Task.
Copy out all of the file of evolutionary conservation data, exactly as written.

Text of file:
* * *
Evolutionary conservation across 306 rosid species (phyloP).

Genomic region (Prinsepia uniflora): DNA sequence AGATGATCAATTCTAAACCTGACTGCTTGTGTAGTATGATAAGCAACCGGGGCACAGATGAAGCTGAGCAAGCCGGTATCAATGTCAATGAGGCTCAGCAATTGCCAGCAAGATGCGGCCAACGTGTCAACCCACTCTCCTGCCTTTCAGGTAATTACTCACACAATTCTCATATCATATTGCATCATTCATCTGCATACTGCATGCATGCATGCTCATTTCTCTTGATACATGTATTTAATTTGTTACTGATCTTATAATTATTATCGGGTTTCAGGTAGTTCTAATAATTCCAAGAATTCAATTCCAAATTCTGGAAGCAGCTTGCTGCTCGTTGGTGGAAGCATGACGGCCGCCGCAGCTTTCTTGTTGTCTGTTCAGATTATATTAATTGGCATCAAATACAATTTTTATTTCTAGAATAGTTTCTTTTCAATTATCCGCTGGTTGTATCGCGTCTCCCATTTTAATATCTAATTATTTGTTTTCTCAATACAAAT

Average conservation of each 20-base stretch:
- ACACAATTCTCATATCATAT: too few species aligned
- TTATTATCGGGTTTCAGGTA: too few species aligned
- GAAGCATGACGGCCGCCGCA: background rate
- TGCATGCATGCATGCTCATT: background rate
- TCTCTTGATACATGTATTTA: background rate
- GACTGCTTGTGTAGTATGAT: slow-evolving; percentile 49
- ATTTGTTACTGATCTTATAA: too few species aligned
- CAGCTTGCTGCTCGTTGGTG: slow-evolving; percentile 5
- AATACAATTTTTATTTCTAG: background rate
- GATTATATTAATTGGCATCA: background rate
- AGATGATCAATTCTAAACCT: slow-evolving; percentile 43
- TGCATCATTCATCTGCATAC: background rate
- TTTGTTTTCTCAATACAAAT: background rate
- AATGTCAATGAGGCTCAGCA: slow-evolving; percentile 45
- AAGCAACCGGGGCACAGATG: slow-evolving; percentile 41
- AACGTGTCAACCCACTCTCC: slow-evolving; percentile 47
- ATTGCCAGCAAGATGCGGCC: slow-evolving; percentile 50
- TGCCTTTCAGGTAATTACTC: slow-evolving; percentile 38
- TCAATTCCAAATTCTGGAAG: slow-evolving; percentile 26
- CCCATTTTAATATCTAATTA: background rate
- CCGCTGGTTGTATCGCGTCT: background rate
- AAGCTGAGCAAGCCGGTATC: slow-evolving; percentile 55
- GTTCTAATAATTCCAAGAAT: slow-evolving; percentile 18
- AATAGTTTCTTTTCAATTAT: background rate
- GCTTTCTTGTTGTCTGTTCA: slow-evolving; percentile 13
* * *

Evolutionary conservation across 306 rosid species (phyloP).

Genomic region (Prinsepia uniflora): DNA sequence AGATGATCAATTCTAAACCTGACTGCTTGTGTAGTATGATAAGCAACCGGGGCACAGATGAAGCTGAGCAAGCCGGTATCAATGTCAATGAGGCTCAGCAATTGCCAGCAAGATGCGGCCAACGTGTCAACCCACTCTCCTGCCTTTCAGGTAATTACTCACACAATTCTCATATCATATTGCATCATTCATCTGCATACTGCATGCATGCATGCTCATTTCTCTTGATACATGTATTTAATTTGTTACTGATCTTATAATTATTATCGGGTTTCAGGTAGTTCTAATAATTCCAAGAATTCAATTCCAAATTCTGGAAGCAGCTTGCTGCTCGTTGGTGGAAGCATGACGGCCGCCGCAGCTTTCTTGTTGTCTGTTCAGATTATATTAATTGGCATCAAATACAATTTTTATTTCTAGAATAGTTTCTTTTCAATTATCCGCTGGTTGTATCGCGTCTCCCATTTTAATATCTAATTATTTGTTTTCTCAATACAAAT

Average conservation of each 20-base stretch:
- ACACAATTCTCATATCATAT: too few species aligned
- TTATTATCGGGTTTCAGGTA: too few species aligned
- GAAGCATGACGGCCGCCGCA: background rate
- TGCATGCATGCATGCTCATT: background rate
- TCTCTTGATACATGTATTTA: background rate
- GACTGCTTGTGTAGTATGAT: slow-evolving; percentile 49
- ATTTGTTACTGATCTTATAA: too few species aligned
- CAGCTTGCTGCTCGTTGGTG: slow-evolving; percentile 5
- AATACAATTTTTATTTCTAG: background rate
- GATTATATTAATTGGCATCA: background rate
- AGATGATCAATTCTAAACCT: slow-evolving; percentile 43
- TGCATCATTCATCTGCATAC: background rate
- TTTGTTTTCTCAATACAAAT: background rate
- AATGTCAATGAGGCTCAGCA: slow-evolving; percentile 45
- AAGCAACCGGGGCACAGATG: slow-evolving; percentile 41
- AACGTGTCAACCCACTCTCC: slow-evolving; percentile 47
- ATTGCCAGCAAGATGCGGCC: slow-evolving; percentile 50
- TGCCTTTCAGGTAATTACTC: slow-evolving; percentile 38
- TCAATTCCAAATTCTGGAAG: slow-evolving; percentile 26
- CCCATTTTAATATCTAATTA: background rate
- CCGCTGGTTGTATCGCGTCT: background rate
- AAGCTGAGCAAGCCGGTATC: slow-evolving; percentile 55
- GTTCTAATAATTCCAAGAAT: slow-evolving; percentile 18
- AATAGTTTCTTTTCAATTAT: background rate
- GCTTTCTTGTTGTCTGTTCA: slow-evolving; percentile 13